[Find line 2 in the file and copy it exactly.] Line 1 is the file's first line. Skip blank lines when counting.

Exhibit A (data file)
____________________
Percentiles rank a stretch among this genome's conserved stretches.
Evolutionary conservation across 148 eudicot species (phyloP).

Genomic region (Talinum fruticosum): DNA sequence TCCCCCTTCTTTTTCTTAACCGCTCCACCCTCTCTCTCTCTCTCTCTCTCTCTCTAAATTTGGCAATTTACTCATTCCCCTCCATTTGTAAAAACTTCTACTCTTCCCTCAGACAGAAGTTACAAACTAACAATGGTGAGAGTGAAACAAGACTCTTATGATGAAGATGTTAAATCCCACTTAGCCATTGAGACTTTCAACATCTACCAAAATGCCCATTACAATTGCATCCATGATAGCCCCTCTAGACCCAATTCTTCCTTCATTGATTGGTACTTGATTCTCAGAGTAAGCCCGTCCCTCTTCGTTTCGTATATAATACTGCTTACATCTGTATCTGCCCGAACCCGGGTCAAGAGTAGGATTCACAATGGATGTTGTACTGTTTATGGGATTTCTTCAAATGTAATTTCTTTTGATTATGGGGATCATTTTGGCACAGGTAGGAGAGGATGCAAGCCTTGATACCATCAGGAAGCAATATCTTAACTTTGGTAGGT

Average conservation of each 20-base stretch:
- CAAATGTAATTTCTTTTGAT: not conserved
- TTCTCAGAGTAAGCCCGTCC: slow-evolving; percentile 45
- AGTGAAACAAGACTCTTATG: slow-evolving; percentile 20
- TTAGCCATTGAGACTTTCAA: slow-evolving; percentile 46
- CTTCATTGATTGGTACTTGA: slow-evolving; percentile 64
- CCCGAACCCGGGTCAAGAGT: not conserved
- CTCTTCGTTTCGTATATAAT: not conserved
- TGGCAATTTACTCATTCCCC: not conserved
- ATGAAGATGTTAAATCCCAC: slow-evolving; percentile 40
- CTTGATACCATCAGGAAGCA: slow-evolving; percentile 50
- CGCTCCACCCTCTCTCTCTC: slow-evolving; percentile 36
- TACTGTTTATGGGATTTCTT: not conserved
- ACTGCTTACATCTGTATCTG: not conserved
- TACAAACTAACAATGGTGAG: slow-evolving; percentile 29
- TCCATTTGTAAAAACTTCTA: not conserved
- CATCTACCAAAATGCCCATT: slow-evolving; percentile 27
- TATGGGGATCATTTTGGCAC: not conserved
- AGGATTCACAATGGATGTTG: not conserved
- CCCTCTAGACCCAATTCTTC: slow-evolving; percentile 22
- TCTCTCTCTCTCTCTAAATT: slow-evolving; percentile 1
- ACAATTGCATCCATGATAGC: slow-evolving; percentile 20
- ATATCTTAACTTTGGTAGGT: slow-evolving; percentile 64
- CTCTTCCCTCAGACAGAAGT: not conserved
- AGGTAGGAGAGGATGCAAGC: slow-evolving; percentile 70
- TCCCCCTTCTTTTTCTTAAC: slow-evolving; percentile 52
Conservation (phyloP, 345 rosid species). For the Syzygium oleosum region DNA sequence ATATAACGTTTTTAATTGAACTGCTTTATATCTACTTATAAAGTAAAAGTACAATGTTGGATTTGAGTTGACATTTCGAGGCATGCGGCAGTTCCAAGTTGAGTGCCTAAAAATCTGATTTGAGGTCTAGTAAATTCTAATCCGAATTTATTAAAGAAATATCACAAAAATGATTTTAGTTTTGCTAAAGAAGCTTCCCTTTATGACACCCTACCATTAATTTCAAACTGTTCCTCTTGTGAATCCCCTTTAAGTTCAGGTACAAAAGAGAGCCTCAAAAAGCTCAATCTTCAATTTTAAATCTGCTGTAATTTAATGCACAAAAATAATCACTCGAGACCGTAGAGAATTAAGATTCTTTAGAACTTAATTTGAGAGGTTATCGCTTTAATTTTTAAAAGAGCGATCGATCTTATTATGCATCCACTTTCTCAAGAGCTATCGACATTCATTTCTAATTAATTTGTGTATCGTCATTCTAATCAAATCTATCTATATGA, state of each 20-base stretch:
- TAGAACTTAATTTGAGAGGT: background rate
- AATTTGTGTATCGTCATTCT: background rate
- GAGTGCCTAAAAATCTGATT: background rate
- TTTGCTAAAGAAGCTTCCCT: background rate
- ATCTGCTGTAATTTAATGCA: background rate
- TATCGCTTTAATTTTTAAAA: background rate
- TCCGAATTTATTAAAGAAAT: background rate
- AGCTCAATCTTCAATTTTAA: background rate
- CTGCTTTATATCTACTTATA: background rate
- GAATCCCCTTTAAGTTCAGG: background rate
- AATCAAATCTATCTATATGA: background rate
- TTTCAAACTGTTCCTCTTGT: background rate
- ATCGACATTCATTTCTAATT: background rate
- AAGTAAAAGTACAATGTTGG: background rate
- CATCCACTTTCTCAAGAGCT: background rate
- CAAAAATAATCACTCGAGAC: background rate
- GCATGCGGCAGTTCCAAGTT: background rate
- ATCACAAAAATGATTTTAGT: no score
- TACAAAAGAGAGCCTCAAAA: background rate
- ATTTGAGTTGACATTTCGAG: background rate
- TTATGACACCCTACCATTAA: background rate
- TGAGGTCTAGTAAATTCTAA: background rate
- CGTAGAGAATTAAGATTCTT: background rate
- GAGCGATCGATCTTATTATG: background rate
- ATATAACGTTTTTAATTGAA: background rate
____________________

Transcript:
Evolutionary conservation across 148 eudicot species (phyloP).